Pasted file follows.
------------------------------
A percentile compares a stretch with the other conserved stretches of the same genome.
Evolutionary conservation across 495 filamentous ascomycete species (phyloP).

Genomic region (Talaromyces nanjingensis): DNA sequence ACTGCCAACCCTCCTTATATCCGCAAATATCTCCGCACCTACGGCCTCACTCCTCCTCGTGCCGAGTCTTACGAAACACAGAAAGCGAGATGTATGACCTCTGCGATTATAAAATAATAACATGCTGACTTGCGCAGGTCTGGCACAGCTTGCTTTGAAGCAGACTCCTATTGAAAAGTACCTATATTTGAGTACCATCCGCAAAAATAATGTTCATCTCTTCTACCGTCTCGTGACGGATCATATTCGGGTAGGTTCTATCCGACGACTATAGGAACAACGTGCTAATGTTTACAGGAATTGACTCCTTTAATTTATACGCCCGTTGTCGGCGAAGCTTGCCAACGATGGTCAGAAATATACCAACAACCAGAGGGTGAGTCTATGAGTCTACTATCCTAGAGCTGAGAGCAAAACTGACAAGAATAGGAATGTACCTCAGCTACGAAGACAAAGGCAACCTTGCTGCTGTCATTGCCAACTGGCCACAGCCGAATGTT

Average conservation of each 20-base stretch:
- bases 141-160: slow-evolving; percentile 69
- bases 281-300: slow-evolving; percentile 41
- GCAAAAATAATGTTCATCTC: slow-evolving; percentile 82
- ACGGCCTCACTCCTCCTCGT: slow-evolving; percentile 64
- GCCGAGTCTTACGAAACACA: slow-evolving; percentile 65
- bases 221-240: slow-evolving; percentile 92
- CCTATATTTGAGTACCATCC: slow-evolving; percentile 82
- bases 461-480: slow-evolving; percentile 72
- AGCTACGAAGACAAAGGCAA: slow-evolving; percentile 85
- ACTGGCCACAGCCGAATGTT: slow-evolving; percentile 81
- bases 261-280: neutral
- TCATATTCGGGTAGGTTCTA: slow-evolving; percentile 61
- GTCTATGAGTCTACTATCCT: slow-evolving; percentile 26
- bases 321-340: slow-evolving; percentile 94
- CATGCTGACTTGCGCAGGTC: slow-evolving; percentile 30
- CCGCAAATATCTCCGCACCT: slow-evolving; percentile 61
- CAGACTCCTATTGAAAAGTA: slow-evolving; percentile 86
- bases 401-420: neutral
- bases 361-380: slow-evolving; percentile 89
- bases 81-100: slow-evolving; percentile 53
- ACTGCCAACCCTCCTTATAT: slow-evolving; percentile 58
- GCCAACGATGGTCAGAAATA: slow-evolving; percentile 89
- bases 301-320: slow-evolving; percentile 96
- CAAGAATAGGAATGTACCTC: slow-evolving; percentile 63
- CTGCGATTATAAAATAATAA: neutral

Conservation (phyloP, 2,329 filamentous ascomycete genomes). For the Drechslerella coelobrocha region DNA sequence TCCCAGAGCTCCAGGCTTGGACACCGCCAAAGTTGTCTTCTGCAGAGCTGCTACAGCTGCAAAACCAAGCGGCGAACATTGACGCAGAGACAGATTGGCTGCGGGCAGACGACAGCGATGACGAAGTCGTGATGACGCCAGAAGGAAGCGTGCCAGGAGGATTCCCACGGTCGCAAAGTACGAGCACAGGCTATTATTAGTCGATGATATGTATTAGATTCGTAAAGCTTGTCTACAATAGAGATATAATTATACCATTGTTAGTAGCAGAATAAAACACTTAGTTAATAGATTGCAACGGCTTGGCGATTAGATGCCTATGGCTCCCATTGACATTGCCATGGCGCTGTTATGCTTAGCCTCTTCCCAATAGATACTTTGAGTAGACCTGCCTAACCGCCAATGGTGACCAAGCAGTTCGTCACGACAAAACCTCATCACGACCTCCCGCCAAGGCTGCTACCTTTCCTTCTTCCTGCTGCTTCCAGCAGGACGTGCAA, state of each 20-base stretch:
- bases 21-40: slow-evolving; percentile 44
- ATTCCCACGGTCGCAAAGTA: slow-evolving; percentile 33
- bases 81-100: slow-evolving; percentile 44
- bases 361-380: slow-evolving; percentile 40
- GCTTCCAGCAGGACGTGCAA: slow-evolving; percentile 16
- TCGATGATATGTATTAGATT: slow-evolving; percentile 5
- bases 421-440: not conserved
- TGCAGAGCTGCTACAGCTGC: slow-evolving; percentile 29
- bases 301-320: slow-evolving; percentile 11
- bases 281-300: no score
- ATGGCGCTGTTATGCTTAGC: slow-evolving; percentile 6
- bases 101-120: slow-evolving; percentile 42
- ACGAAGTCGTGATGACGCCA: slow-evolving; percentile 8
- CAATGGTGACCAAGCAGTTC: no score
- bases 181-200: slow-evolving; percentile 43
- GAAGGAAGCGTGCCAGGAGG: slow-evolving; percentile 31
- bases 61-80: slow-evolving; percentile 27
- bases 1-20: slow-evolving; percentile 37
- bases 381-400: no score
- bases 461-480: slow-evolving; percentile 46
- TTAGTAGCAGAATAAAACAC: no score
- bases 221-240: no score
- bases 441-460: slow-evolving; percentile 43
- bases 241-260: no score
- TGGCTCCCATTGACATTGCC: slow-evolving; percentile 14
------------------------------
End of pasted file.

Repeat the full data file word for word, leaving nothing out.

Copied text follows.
A percentile compares a stretch with the other conserved stretches of the same genome.
Evolutionary conservation across 495 filamentous ascomycete species (phyloP).

Genomic region (Talaromyces nanjingensis): DNA sequence ACTGCCAACCCTCCTTATATCCGCAAATATCTCCGCACCTACGGCCTCACTCCTCCTCGTGCCGAGTCTTACGAAACACAGAAAGCGAGATGTATGACCTCTGCGATTATAAAATAATAACATGCTGACTTGCGCAGGTCTGGCACAGCTTGCTTTGAAGCAGACTCCTATTGAAAAGTACCTATATTTGAGTACCATCCGCAAAAATAATGTTCATCTCTTCTACCGTCTCGTGACGGATCATATTCGGGTAGGTTCTATCCGACGACTATAGGAACAACGTGCTAATGTTTACAGGAATTGACTCCTTTAATTTATACGCCCGTTGTCGGCGAAGCTTGCCAACGATGGTCAGAAATATACCAACAACCAGAGGGTGAGTCTATGAGTCTACTATCCTAGAGCTGAGAGCAAAACTGACAAGAATAGGAATGTACCTCAGCTACGAAGACAAAGGCAACCTTGCTGCTGTCATTGCCAACTGGCCACAGCCGAATGTT

Average conservation of each 20-base stretch:
- bases 141-160: slow-evolving; percentile 69
- bases 281-300: slow-evolving; percentile 41
- GCAAAAATAATGTTCATCTC: slow-evolving; percentile 82
- ACGGCCTCACTCCTCCTCGT: slow-evolving; percentile 64
- GCCGAGTCTTACGAAACACA: slow-evolving; percentile 65
- bases 221-240: slow-evolving; percentile 92
- CCTATATTTGAGTACCATCC: slow-evolving; percentile 82
- bases 461-480: slow-evolving; percentile 72
- AGCTACGAAGACAAAGGCAA: slow-evolving; percentile 85
- ACTGGCCACAGCCGAATGTT: slow-evolving; percentile 81
- bases 261-280: neutral
- TCATATTCGGGTAGGTTCTA: slow-evolving; percentile 61
- GTCTATGAGTCTACTATCCT: slow-evolving; percentile 26
- bases 321-340: slow-evolving; percentile 94
- CATGCTGACTTGCGCAGGTC: slow-evolving; percentile 30
- CCGCAAATATCTCCGCACCT: slow-evolving; percentile 61
- CAGACTCCTATTGAAAAGTA: slow-evolving; percentile 86
- bases 401-420: neutral
- bases 361-380: slow-evolving; percentile 89
- bases 81-100: slow-evolving; percentile 53
- ACTGCCAACCCTCCTTATAT: slow-evolving; percentile 58
- GCCAACGATGGTCAGAAATA: slow-evolving; percentile 89
- bases 301-320: slow-evolving; percentile 96
- CAAGAATAGGAATGTACCTC: slow-evolving; percentile 63
- CTGCGATTATAAAATAATAA: neutral

Conservation (phyloP, 2,329 filamentous ascomycete genomes). For the Drechslerella coelobrocha region DNA sequence TCCCAGAGCTCCAGGCTTGGACACCGCCAAAGTTGTCTTCTGCAGAGCTGCTACAGCTGCAAAACCAAGCGGCGAACATTGACGCAGAGACAGATTGGCTGCGGGCAGACGACAGCGATGACGAAGTCGTGATGACGCCAGAAGGAAGCGTGCCAGGAGGATTCCCACGGTCGCAAAGTACGAGCACAGGCTATTATTAGTCGATGATATGTATTAGATTCGTAAAGCTTGTCTACAATAGAGATATAATTATACCATTGTTAGTAGCAGAATAAAACACTTAGTTAATAGATTGCAACGGCTTGGCGATTAGATGCCTATGGCTCCCATTGACATTGCCATGGCGCTGTTATGCTTAGCCTCTTCCCAATAGATACTTTGAGTAGACCTGCCTAACCGCCAATGGTGACCAAGCAGTTCGTCACGACAAAACCTCATCACGACCTCCCGCCAAGGCTGCTACCTTTCCTTCTTCCTGCTGCTTCCAGCAGGACGTGCAA, state of each 20-base stretch:
- bases 21-40: slow-evolving; percentile 44
- ATTCCCACGGTCGCAAAGTA: slow-evolving; percentile 33
- bases 81-100: slow-evolving; percentile 44
- bases 361-380: slow-evolving; percentile 40
- GCTTCCAGCAGGACGTGCAA: slow-evolving; percentile 16
- TCGATGATATGTATTAGATT: slow-evolving; percentile 5
- bases 421-440: not conserved
- TGCAGAGCTGCTACAGCTGC: slow-evolving; percentile 29
- bases 301-320: slow-evolving; percentile 11
- bases 281-300: no score
- ATGGCGCTGTTATGCTTAGC: slow-evolving; percentile 6
- bases 101-120: slow-evolving; percentile 42
- ACGAAGTCGTGATGACGCCA: slow-evolving; percentile 8
- CAATGGTGACCAAGCAGTTC: no score
- bases 181-200: slow-evolving; percentile 43
- GAAGGAAGCGTGCCAGGAGG: slow-evolving; percentile 31
- bases 61-80: slow-evolving; percentile 27
- bases 1-20: slow-evolving; percentile 37
- bases 381-400: no score
- bases 461-480: slow-evolving; percentile 46
- TTAGTAGCAGAATAAAACAC: no score
- bases 221-240: no score
- bases 441-460: slow-evolving; percentile 43
- bases 241-260: no score
- TGGCTCCCATTGACATTGCC: slow-evolving; percentile 14